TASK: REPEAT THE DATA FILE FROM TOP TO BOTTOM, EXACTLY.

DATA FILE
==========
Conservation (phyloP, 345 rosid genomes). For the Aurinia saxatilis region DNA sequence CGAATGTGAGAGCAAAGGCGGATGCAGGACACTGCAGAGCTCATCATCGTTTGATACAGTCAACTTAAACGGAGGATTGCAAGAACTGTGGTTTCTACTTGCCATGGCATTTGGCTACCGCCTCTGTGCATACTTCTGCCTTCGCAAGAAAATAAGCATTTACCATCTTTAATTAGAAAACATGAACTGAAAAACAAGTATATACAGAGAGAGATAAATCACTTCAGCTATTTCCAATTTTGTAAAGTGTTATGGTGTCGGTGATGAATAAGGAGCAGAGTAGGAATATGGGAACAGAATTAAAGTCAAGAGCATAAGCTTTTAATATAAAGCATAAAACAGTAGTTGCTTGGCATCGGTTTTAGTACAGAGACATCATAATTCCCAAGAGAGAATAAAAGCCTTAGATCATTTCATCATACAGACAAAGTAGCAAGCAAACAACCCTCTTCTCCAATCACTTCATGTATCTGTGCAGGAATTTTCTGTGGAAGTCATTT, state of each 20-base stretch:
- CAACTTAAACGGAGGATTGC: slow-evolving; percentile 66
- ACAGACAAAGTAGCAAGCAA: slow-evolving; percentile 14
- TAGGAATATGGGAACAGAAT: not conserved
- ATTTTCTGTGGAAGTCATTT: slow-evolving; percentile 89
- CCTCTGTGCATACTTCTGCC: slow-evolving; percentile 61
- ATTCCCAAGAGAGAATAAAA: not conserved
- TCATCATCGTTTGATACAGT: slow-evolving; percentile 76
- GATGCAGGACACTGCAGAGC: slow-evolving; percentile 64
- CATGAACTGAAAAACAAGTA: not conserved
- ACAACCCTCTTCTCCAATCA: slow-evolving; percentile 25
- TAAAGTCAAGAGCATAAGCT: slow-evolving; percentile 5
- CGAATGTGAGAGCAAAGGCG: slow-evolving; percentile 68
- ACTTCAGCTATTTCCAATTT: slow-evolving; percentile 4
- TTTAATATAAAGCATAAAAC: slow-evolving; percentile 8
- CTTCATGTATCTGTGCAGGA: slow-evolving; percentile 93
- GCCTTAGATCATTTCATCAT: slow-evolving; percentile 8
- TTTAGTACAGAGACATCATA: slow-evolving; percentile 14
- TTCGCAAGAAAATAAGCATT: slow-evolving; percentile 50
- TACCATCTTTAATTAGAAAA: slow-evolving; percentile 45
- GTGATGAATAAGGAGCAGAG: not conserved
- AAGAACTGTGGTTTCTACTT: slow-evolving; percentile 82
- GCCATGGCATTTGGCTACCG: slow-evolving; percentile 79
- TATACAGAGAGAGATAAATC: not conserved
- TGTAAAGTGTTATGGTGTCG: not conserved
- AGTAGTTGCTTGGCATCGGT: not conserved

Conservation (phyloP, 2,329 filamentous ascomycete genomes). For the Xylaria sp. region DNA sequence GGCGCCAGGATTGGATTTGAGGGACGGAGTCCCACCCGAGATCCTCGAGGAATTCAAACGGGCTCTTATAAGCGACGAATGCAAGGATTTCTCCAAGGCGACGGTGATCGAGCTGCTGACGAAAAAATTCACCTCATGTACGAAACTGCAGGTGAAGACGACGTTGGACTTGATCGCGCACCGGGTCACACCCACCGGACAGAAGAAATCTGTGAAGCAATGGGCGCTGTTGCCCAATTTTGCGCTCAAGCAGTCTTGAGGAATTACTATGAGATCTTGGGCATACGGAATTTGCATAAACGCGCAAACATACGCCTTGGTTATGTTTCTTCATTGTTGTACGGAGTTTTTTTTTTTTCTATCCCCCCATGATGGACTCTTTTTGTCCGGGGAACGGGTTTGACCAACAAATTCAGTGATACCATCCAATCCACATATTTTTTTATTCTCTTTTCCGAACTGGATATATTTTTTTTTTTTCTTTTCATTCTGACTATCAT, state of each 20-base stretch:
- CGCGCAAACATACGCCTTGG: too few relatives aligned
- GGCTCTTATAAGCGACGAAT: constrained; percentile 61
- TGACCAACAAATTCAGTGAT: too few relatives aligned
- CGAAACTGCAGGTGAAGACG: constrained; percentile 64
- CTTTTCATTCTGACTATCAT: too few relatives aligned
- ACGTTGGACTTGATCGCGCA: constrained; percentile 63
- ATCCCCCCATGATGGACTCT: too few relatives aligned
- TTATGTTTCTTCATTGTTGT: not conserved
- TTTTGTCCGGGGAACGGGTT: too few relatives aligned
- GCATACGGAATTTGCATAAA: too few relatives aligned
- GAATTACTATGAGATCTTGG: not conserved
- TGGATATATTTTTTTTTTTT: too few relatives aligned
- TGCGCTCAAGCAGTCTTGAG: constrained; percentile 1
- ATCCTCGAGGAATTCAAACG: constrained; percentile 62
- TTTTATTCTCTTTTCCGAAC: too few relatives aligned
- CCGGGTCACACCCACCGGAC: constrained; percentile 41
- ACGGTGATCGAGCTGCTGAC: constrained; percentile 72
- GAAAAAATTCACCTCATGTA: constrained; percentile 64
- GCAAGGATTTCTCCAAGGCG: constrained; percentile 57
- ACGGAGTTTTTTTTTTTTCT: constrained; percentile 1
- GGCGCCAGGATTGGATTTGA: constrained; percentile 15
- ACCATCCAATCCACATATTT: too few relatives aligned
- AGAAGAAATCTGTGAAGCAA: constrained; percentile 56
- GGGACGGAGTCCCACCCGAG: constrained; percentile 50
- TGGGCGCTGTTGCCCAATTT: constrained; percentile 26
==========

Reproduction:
Conservation (phyloP, 345 rosid genomes). For the Aurinia saxatilis region DNA sequence CGAATGTGAGAGCAAAGGCGGATGCAGGACACTGCAGAGCTCATCATCGTTTGATACAGTCAACTTAAACGGAGGATTGCAAGAACTGTGGTTTCTACTTGCCATGGCATTTGGCTACCGCCTCTGTGCATACTTCTGCCTTCGCAAGAAAATAAGCATTTACCATCTTTAATTAGAAAACATGAACTGAAAAACAAGTATATACAGAGAGAGATAAATCACTTCAGCTATTTCCAATTTTGTAAAGTGTTATGGTGTCGGTGATGAATAAGGAGCAGAGTAGGAATATGGGAACAGAATTAAAGTCAAGAGCATAAGCTTTTAATATAAAGCATAAAACAGTAGTTGCTTGGCATCGGTTTTAGTACAGAGACATCATAATTCCCAAGAGAGAATAAAAGCCTTAGATCATTTCATCATACAGACAAAGTAGCAAGCAAACAACCCTCTTCTCCAATCACTTCATGTATCTGTGCAGGAATTTTCTGTGGAAGTCATTT, state of each 20-base stretch:
- CAACTTAAACGGAGGATTGC: slow-evolving; percentile 66
- ACAGACAAAGTAGCAAGCAA: slow-evolving; percentile 14
- TAGGAATATGGGAACAGAAT: not conserved
- ATTTTCTGTGGAAGTCATTT: slow-evolving; percentile 89
- CCTCTGTGCATACTTCTGCC: slow-evolving; percentile 61
- ATTCCCAAGAGAGAATAAAA: not conserved
- TCATCATCGTTTGATACAGT: slow-evolving; percentile 76
- GATGCAGGACACTGCAGAGC: slow-evolving; percentile 64
- CATGAACTGAAAAACAAGTA: not conserved
- ACAACCCTCTTCTCCAATCA: slow-evolving; percentile 25
- TAAAGTCAAGAGCATAAGCT: slow-evolving; percentile 5
- CGAATGTGAGAGCAAAGGCG: slow-evolving; percentile 68
- ACTTCAGCTATTTCCAATTT: slow-evolving; percentile 4
- TTTAATATAAAGCATAAAAC: slow-evolving; percentile 8
- CTTCATGTATCTGTGCAGGA: slow-evolving; percentile 93
- GCCTTAGATCATTTCATCAT: slow-evolving; percentile 8
- TTTAGTACAGAGACATCATA: slow-evolving; percentile 14
- TTCGCAAGAAAATAAGCATT: slow-evolving; percentile 50
- TACCATCTTTAATTAGAAAA: slow-evolving; percentile 45
- GTGATGAATAAGGAGCAGAG: not conserved
- AAGAACTGTGGTTTCTACTT: slow-evolving; percentile 82
- GCCATGGCATTTGGCTACCG: slow-evolving; percentile 79
- TATACAGAGAGAGATAAATC: not conserved
- TGTAAAGTGTTATGGTGTCG: not conserved
- AGTAGTTGCTTGGCATCGGT: not conserved

Conservation (phyloP, 2,329 filamentous ascomycete genomes). For the Xylaria sp. region DNA sequence GGCGCCAGGATTGGATTTGAGGGACGGAGTCCCACCCGAGATCCTCGAGGAATTCAAACGGGCTCTTATAAGCGACGAATGCAAGGATTTCTCCAAGGCGACGGTGATCGAGCTGCTGACGAAAAAATTCACCTCATGTACGAAACTGCAGGTGAAGACGACGTTGGACTTGATCGCGCACCGGGTCACACCCACCGGACAGAAGAAATCTGTGAAGCAATGGGCGCTGTTGCCCAATTTTGCGCTCAAGCAGTCTTGAGGAATTACTATGAGATCTTGGGCATACGGAATTTGCATAAACGCGCAAACATACGCCTTGGTTATGTTTCTTCATTGTTGTACGGAGTTTTTTTTTTTTCTATCCCCCCATGATGGACTCTTTTTGTCCGGGGAACGGGTTTGACCAACAAATTCAGTGATACCATCCAATCCACATATTTTTTTATTCTCTTTTCCGAACTGGATATATTTTTTTTTTTTCTTTTCATTCTGACTATCAT, state of each 20-base stretch:
- CGCGCAAACATACGCCTTGG: too few relatives aligned
- GGCTCTTATAAGCGACGAAT: constrained; percentile 61
- TGACCAACAAATTCAGTGAT: too few relatives aligned
- CGAAACTGCAGGTGAAGACG: constrained; percentile 64
- CTTTTCATTCTGACTATCAT: too few relatives aligned
- ACGTTGGACTTGATCGCGCA: constrained; percentile 63
- ATCCCCCCATGATGGACTCT: too few relatives aligned
- TTATGTTTCTTCATTGTTGT: not conserved
- TTTTGTCCGGGGAACGGGTT: too few relatives aligned
- GCATACGGAATTTGCATAAA: too few relatives aligned
- GAATTACTATGAGATCTTGG: not conserved
- TGGATATATTTTTTTTTTTT: too few relatives aligned
- TGCGCTCAAGCAGTCTTGAG: constrained; percentile 1
- ATCCTCGAGGAATTCAAACG: constrained; percentile 62
- TTTTATTCTCTTTTCCGAAC: too few relatives aligned
- CCGGGTCACACCCACCGGAC: constrained; percentile 41
- ACGGTGATCGAGCTGCTGAC: constrained; percentile 72
- GAAAAAATTCACCTCATGTA: constrained; percentile 64
- GCAAGGATTTCTCCAAGGCG: constrained; percentile 57
- ACGGAGTTTTTTTTTTTTCT: constrained; percentile 1
- GGCGCCAGGATTGGATTTGA: constrained; percentile 15
- ACCATCCAATCCACATATTT: too few relatives aligned
- AGAAGAAATCTGTGAAGCAA: constrained; percentile 56
- GGGACGGAGTCCCACCCGAG: constrained; percentile 50
- TGGGCGCTGTTGCCCAATTT: constrained; percentile 26